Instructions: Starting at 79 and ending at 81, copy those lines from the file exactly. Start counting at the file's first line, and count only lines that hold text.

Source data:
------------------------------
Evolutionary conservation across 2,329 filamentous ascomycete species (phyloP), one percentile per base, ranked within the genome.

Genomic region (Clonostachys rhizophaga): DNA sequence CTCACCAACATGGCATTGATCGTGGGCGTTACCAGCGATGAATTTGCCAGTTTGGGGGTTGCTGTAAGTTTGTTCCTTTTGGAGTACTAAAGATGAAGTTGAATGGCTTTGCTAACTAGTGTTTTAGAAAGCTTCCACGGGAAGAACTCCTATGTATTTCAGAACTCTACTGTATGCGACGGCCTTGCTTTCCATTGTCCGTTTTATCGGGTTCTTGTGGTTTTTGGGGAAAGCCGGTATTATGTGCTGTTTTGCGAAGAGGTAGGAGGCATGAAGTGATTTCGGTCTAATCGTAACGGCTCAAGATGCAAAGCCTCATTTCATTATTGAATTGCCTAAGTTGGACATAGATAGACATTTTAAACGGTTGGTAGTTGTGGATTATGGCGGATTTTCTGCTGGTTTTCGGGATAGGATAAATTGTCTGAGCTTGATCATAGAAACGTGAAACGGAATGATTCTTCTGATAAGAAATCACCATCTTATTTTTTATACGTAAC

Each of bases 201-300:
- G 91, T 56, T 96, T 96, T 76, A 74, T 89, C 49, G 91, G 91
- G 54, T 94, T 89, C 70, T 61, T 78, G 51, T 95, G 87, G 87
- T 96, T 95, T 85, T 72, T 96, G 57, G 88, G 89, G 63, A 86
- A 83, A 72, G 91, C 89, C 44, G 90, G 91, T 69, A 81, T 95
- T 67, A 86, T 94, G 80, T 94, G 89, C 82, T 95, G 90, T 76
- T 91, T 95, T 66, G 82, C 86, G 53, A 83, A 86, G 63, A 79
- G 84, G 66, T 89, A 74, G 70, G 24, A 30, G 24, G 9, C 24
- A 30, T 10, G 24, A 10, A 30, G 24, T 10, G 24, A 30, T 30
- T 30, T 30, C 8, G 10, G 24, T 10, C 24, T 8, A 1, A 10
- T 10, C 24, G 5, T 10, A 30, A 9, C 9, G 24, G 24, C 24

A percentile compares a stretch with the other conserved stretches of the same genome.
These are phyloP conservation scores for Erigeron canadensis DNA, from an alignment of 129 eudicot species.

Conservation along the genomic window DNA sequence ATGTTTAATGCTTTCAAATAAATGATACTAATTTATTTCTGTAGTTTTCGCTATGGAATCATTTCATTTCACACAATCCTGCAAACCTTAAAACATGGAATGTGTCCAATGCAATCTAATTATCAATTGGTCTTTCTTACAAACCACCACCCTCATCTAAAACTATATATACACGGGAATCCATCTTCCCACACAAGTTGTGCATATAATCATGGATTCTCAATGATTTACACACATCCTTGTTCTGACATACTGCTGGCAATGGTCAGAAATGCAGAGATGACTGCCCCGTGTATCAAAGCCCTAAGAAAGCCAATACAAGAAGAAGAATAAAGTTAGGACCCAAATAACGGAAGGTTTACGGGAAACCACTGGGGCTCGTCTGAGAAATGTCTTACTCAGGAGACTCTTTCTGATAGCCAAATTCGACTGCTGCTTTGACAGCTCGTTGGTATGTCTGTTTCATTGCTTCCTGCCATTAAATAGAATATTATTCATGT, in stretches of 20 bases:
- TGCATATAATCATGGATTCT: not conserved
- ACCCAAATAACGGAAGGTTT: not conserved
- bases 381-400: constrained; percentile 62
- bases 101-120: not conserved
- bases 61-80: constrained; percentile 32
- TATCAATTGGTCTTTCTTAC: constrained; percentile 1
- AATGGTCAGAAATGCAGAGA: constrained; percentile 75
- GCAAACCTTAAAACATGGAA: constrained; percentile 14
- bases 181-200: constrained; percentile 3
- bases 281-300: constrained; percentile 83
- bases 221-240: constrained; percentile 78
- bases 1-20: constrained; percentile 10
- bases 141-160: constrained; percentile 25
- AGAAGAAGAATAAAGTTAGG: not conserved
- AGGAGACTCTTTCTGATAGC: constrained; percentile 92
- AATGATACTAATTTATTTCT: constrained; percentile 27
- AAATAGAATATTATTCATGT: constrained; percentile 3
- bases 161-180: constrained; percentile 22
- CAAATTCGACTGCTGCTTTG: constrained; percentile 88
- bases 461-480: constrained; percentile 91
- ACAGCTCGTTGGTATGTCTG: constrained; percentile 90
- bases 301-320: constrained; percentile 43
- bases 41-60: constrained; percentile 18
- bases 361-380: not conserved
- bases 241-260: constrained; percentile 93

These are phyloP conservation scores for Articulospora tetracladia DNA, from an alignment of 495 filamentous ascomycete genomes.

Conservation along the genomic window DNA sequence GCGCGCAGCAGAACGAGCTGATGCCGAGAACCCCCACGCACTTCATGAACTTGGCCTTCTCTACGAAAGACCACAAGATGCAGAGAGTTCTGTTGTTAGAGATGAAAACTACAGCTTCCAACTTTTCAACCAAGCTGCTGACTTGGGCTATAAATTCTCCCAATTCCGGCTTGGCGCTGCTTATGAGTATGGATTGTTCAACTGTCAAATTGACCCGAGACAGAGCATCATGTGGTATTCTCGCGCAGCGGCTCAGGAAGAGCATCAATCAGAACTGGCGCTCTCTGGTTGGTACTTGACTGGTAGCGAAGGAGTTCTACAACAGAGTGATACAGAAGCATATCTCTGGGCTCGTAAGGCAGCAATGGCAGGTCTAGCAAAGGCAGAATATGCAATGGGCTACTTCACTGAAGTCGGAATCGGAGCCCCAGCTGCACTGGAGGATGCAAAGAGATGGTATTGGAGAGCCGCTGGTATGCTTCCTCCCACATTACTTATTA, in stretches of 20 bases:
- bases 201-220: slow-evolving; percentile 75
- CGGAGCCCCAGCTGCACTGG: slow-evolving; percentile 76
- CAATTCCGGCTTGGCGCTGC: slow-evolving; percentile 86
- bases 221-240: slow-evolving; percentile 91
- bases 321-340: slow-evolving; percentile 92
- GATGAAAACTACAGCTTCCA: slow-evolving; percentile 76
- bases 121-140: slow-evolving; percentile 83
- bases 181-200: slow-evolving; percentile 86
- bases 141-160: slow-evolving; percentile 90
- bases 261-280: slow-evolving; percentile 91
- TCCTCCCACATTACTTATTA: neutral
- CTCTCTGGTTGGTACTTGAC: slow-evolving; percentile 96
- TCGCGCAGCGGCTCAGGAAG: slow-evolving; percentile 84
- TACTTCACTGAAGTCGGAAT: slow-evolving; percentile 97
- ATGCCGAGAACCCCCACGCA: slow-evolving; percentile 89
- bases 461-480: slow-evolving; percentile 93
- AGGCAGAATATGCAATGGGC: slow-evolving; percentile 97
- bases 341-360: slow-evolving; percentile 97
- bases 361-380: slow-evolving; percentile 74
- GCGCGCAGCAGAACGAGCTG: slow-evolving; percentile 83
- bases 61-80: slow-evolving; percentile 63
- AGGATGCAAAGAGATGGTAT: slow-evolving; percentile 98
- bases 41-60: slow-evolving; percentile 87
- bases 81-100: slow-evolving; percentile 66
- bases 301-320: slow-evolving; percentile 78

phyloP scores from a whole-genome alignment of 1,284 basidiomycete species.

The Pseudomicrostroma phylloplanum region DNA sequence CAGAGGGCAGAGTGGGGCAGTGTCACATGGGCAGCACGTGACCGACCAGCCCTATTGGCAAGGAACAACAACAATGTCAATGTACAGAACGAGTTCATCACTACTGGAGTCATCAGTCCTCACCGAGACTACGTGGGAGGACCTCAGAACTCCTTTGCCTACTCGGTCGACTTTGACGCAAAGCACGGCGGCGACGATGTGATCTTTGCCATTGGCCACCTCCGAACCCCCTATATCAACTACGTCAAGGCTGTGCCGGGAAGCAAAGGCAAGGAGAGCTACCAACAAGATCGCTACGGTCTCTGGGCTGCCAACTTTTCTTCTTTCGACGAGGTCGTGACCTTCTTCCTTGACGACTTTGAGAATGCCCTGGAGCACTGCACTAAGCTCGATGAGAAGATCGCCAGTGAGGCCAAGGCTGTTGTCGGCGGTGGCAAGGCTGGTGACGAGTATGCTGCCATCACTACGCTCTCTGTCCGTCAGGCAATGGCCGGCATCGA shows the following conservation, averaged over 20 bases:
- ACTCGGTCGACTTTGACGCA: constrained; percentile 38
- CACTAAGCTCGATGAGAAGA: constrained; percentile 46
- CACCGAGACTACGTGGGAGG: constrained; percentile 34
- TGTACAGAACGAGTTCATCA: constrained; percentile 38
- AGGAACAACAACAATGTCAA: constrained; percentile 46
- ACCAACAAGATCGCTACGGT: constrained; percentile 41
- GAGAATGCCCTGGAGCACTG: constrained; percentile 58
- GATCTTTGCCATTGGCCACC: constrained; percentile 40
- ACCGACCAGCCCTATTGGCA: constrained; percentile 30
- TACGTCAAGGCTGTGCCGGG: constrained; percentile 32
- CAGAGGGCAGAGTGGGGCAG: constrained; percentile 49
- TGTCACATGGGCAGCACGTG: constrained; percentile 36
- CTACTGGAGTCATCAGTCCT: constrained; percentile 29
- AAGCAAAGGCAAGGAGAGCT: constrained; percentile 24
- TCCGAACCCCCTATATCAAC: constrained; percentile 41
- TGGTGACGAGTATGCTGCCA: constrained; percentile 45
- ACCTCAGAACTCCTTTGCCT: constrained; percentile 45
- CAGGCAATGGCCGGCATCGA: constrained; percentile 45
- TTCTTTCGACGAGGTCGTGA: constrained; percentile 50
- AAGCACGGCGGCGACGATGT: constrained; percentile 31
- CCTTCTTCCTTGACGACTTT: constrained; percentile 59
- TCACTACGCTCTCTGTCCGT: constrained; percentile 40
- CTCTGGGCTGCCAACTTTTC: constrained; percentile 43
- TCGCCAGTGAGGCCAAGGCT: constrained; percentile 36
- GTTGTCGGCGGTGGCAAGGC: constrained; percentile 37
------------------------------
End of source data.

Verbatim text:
- ACCGACCAGCCCTATTGGCA: constrained; percentile 30
- TACGTCAAGGCTGTGCCGGG: constrained; percentile 32
- CAGAGGGCAGAGTGGGGCAG: constrained; percentile 49